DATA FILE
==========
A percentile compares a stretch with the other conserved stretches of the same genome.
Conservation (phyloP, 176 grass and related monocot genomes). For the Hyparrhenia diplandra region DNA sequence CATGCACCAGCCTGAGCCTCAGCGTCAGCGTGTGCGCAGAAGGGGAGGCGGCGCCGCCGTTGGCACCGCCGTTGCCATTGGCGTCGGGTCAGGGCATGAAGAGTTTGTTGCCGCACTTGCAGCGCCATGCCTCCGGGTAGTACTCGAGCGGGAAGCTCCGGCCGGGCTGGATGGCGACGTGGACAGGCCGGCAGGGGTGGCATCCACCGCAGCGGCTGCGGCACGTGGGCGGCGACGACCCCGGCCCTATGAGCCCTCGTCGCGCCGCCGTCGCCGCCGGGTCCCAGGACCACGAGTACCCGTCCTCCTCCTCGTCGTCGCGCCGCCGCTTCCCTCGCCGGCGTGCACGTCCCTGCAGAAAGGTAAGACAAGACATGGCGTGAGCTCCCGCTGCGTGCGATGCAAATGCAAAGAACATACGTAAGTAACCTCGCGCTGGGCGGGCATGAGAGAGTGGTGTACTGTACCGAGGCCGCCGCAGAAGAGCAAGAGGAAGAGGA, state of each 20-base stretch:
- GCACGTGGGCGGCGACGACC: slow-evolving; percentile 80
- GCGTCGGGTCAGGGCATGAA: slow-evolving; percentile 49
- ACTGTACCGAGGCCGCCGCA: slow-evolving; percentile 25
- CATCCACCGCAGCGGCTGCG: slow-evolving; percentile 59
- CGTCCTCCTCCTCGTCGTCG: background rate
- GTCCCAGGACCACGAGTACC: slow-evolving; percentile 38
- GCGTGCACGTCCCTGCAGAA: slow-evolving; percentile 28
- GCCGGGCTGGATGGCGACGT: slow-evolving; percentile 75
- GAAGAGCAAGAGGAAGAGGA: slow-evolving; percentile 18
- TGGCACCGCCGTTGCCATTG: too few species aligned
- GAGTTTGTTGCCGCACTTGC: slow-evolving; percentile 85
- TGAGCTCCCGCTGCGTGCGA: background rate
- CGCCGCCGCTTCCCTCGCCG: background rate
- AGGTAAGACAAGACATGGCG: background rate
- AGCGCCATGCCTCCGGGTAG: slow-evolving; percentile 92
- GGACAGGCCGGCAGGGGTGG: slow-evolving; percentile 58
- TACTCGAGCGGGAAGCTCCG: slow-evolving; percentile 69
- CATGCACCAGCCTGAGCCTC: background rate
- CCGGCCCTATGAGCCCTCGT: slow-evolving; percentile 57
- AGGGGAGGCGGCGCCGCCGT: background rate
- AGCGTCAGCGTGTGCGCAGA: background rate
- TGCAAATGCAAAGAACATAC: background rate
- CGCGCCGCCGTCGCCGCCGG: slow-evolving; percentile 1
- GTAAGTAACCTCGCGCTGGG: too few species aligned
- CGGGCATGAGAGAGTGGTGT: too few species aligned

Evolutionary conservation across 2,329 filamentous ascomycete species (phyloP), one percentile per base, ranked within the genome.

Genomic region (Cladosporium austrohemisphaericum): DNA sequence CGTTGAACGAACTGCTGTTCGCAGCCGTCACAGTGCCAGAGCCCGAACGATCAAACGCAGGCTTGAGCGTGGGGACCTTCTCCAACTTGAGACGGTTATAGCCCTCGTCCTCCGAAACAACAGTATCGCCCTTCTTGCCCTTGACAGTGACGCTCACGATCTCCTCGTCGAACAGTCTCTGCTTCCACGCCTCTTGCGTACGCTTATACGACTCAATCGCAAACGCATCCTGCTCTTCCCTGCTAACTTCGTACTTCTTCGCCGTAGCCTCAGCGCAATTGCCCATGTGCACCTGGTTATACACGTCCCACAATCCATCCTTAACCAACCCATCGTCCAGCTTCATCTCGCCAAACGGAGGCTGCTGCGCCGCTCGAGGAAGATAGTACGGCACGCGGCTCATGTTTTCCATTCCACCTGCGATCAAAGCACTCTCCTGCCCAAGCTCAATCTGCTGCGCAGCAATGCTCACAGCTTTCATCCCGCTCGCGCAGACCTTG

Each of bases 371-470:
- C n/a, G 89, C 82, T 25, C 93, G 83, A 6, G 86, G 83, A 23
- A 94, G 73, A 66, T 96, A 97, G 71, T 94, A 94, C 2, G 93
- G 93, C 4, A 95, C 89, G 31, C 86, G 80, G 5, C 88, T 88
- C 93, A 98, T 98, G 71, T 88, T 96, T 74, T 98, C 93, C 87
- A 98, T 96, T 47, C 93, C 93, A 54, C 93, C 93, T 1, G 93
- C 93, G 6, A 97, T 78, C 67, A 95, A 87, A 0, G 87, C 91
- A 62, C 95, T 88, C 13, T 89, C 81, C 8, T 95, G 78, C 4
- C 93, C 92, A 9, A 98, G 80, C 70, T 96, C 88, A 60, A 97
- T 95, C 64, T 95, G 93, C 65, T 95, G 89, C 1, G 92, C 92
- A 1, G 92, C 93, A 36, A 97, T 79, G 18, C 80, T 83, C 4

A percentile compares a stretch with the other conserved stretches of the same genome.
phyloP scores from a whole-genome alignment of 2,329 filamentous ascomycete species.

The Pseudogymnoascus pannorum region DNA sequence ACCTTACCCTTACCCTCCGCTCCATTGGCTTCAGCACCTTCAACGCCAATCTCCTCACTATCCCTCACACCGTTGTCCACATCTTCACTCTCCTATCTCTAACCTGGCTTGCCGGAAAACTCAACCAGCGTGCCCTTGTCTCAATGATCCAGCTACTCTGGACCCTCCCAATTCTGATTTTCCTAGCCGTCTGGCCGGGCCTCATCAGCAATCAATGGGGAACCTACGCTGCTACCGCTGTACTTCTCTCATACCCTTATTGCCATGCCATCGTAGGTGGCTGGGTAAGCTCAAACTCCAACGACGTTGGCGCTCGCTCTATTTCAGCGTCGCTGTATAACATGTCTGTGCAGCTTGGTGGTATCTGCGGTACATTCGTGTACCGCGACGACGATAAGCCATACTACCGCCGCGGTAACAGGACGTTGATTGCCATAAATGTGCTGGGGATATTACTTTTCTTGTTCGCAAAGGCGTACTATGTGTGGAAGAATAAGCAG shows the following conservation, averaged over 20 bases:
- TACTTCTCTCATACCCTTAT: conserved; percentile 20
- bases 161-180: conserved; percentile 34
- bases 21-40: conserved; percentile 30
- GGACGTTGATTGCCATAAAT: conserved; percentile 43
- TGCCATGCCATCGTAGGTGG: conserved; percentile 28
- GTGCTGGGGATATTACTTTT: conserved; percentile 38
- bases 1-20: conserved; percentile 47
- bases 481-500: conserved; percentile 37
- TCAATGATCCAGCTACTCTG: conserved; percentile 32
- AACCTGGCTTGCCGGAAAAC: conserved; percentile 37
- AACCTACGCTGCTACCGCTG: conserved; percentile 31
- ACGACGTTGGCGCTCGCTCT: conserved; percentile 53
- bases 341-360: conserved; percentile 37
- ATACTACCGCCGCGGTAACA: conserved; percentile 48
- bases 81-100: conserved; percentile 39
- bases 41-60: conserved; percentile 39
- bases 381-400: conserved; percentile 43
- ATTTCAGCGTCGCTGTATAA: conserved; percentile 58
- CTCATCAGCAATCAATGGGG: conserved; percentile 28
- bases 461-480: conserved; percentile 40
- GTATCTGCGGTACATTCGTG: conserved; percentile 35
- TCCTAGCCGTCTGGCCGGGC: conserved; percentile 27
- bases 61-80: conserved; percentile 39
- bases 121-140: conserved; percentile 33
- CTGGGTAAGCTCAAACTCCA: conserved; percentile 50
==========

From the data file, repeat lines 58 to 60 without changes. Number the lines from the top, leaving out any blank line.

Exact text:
- bases 81-100: conserved; percentile 39
- bases 41-60: conserved; percentile 39
- bases 381-400: conserved; percentile 43